I read Sutton's RL book and I found that in page 333

Although the REINFORCE-with-baseline method learns both a policy and a state-value function, we do not consider it to be an actor–critic method because its state-value function is used only as a baseline, not as a critic. That is, it is not used for bootstrapping (updating the value estimate for a state from the estimated values of subsequent states), but only as a baseline for the state whose estimate is being updated.

The pseudo code of REINFORCE-with-baseline is enter image description here

And the pseudo code of actor-critic is

enter image description here

In the above pseudo code, how can I understand bootstrapping, and I think REINFORCE-with-baseline and actor-critic are similar and it is hard for beginners to tell apart.


The difference is in how (and when) the prediction error estimate $\delta$ is calculated.

In REINFORCE with baseline:

$\qquad \delta \leftarrow G - \hat{v}(S_t,\mathbf{w})\qquad$ ; after the episode is complete

In Actor-critic:

$\qquad \delta \leftarrow R +\gamma \hat{v}(S',\mathbf{w}) - \hat{v}(S,\mathbf{w})\qquad$ ; online

Bootstrapping in RL is when the learned estimate $\hat{v}$ from a successor state $S'$ is used to construct the update for a preceding state $S$. This kind of self-reference to the learned model so far allows for updates at every step, but at the expense of initial bias towards however the model was initialised. On balance, the faster updates can often lead to more efficient learning. However the bias can lead to instability.

In REINFORCE, the final return $G$ is used instead, which is the same value as you would use in Monte Carlo control. The value of $G$ is not a bootstrap estimate, it is a direct sample of the return seen when behaving with the current policy. As a result it is not biased, but you have to wait to the end of each episode before applying updates.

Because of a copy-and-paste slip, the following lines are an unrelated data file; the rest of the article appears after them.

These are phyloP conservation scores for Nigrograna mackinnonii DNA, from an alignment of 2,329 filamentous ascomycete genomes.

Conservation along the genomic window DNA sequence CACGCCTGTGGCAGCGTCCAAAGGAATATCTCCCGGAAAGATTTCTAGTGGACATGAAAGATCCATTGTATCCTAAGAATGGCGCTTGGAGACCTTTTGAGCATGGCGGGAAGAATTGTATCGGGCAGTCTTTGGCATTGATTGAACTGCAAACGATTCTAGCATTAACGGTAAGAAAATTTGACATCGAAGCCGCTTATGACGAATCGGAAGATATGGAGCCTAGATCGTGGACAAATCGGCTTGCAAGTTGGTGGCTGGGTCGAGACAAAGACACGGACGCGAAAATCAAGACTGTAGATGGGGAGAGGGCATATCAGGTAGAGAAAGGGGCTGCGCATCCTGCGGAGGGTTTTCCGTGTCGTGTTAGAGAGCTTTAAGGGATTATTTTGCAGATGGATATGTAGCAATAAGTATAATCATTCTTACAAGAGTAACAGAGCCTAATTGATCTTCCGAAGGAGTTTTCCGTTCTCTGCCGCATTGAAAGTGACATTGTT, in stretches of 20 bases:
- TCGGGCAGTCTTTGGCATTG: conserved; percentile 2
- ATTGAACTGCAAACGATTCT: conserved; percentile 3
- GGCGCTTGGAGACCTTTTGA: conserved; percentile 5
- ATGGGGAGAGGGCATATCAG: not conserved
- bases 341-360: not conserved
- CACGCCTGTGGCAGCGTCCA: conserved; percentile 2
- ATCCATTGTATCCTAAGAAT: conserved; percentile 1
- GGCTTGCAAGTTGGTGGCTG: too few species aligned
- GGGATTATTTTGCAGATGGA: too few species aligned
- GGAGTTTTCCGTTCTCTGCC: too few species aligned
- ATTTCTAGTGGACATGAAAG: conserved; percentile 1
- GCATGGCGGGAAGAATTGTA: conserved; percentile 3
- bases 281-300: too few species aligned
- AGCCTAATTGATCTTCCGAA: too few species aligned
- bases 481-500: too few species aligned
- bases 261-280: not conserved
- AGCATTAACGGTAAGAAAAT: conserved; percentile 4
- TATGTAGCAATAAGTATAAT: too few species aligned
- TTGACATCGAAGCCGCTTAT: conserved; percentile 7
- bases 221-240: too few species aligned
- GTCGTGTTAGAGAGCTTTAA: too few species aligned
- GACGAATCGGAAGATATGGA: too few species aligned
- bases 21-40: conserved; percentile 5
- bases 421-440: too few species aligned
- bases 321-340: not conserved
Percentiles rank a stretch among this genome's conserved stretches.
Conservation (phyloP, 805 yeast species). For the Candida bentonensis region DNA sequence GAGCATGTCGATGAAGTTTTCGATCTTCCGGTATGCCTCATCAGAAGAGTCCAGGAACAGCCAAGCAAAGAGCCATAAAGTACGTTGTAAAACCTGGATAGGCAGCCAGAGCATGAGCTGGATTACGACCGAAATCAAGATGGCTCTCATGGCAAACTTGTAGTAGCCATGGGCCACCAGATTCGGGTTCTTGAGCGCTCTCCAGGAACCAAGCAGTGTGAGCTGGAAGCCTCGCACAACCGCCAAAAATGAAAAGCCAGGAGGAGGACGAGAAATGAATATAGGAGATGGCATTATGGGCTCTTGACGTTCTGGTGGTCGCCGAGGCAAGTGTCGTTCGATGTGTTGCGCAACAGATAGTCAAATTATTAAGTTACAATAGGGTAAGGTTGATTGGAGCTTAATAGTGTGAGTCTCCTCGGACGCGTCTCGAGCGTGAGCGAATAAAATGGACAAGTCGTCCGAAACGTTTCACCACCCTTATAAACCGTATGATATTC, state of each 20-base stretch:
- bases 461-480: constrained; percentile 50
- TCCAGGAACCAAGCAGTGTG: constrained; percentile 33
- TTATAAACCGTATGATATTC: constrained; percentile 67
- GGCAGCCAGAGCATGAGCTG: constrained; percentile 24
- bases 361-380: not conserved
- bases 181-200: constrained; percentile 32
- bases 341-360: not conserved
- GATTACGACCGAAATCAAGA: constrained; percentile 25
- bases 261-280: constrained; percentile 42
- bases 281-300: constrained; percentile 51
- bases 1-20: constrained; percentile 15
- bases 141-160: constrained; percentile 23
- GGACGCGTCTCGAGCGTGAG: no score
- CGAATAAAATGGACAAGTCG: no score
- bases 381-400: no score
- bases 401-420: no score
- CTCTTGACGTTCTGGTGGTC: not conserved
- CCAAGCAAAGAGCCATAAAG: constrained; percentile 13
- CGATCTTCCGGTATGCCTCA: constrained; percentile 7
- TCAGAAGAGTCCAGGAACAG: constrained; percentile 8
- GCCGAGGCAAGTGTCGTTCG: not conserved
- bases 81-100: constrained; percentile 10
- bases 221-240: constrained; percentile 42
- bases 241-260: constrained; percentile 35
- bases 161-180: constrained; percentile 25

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  • $\begingroup$ I really appreciate your answer. You are an expert in RL. Did you receive a PhD degree at RL? $\endgroup$ – GoingMyWay Apr 17 '18 at 13:09
  • $\begingroup$ @AlexanderYau: No, my degree was a long time ago in Physics, and just a BA. However, I have spent a lot of time in last few months studying RL, and one way that is good to learn for me is to answer questions here on Stack Exchange. So I do tend to find and answer quite a few of them. $\endgroup$ – Neil Slater Apr 17 '18 at 14:19
  • $\begingroup$ Good, did you learn RL by read Sutton's book? I am learning RL these days, and I will ask questions on RL on this site. $\endgroup$ – GoingMyWay Apr 17 '18 at 14:48
  • $\begingroup$ @AlexanderYau: Yes Sutton's book has been the main source of my learning. Also, David Silver's course lectures: www0.cs.ucl.ac.uk/staff/d.silver/web/Teaching.html $\endgroup$ – Neil Slater Apr 17 '18 at 14:55

I would complement The answer given by @Neil Slater and say that you have to know that there's 2 ways of reducing the variance of MC Reinforce and these are :

  • Substracting a baseline
  • Approximating the expected return rather than estimating it in a MC fashion

Reinforce with baseline only uses the first method, while the Actor-critic is using the second.

The algorithm you showed here and called actor-critic in Sutton's book is actually an Advantage Actor Critic and is using both techniques for reducing the variance.

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